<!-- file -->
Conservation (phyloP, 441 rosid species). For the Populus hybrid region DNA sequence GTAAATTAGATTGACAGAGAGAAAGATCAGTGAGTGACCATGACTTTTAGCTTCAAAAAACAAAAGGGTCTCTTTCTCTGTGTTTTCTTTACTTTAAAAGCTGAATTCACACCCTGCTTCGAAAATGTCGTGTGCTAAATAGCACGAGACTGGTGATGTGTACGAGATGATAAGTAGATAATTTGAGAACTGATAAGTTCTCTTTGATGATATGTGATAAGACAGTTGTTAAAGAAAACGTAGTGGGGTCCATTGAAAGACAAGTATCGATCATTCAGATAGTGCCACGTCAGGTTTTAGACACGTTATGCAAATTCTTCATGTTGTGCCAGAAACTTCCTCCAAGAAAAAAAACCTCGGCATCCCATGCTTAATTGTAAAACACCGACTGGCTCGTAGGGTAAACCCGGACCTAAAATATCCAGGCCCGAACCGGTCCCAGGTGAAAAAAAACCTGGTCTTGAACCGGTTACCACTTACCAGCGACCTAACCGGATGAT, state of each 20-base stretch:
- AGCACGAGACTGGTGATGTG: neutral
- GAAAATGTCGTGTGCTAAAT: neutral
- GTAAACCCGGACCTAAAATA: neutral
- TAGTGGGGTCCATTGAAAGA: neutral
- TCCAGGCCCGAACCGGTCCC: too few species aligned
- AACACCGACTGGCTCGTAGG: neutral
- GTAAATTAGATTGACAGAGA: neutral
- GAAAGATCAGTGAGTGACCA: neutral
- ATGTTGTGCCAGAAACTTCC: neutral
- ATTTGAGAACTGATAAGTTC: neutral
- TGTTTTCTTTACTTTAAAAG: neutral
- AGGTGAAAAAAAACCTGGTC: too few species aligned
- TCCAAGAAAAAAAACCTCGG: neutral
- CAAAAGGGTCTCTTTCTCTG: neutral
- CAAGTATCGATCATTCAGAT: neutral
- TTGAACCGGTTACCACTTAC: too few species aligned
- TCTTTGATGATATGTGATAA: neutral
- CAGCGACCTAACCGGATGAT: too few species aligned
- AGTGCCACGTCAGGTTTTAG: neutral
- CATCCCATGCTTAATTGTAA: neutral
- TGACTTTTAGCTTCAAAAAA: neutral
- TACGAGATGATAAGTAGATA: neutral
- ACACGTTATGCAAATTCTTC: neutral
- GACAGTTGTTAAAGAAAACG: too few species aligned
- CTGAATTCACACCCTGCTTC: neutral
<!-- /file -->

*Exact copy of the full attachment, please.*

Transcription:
Conservation (phyloP, 441 rosid species). For the Populus hybrid region DNA sequence GTAAATTAGATTGACAGAGAGAAAGATCAGTGAGTGACCATGACTTTTAGCTTCAAAAAACAAAAGGGTCTCTTTCTCTGTGTTTTCTTTACTTTAAAAGCTGAATTCACACCCTGCTTCGAAAATGTCGTGTGCTAAATAGCACGAGACTGGTGATGTGTACGAGATGATAAGTAGATAATTTGAGAACTGATAAGTTCTCTTTGATGATATGTGATAAGACAGTTGTTAAAGAAAACGTAGTGGGGTCCATTGAAAGACAAGTATCGATCATTCAGATAGTGCCACGTCAGGTTTTAGACACGTTATGCAAATTCTTCATGTTGTGCCAGAAACTTCCTCCAAGAAAAAAAACCTCGGCATCCCATGCTTAATTGTAAAACACCGACTGGCTCGTAGGGTAAACCCGGACCTAAAATATCCAGGCCCGAACCGGTCCCAGGTGAAAAAAAACCTGGTCTTGAACCGGTTACCACTTACCAGCGACCTAACCGGATGAT, state of each 20-base stretch:
- AGCACGAGACTGGTGATGTG: neutral
- GAAAATGTCGTGTGCTAAAT: neutral
- GTAAACCCGGACCTAAAATA: neutral
- TAGTGGGGTCCATTGAAAGA: neutral
- TCCAGGCCCGAACCGGTCCC: too few species aligned
- AACACCGACTGGCTCGTAGG: neutral
- GTAAATTAGATTGACAGAGA: neutral
- GAAAGATCAGTGAGTGACCA: neutral
- ATGTTGTGCCAGAAACTTCC: neutral
- ATTTGAGAACTGATAAGTTC: neutral
- TGTTTTCTTTACTTTAAAAG: neutral
- AGGTGAAAAAAAACCTGGTC: too few species aligned
- TCCAAGAAAAAAAACCTCGG: neutral
- CAAAAGGGTCTCTTTCTCTG: neutral
- CAAGTATCGATCATTCAGAT: neutral
- TTGAACCGGTTACCACTTAC: too few species aligned
- TCTTTGATGATATGTGATAA: neutral
- CAGCGACCTAACCGGATGAT: too few species aligned
- AGTGCCACGTCAGGTTTTAG: neutral
- CATCCCATGCTTAATTGTAA: neutral
- TGACTTTTAGCTTCAAAAAA: neutral
- TACGAGATGATAAGTAGATA: neutral
- ACACGTTATGCAAATTCTTC: neutral
- GACAGTTGTTAAAGAAAACG: too few species aligned
- CTGAATTCACACCCTGCTTC: neutral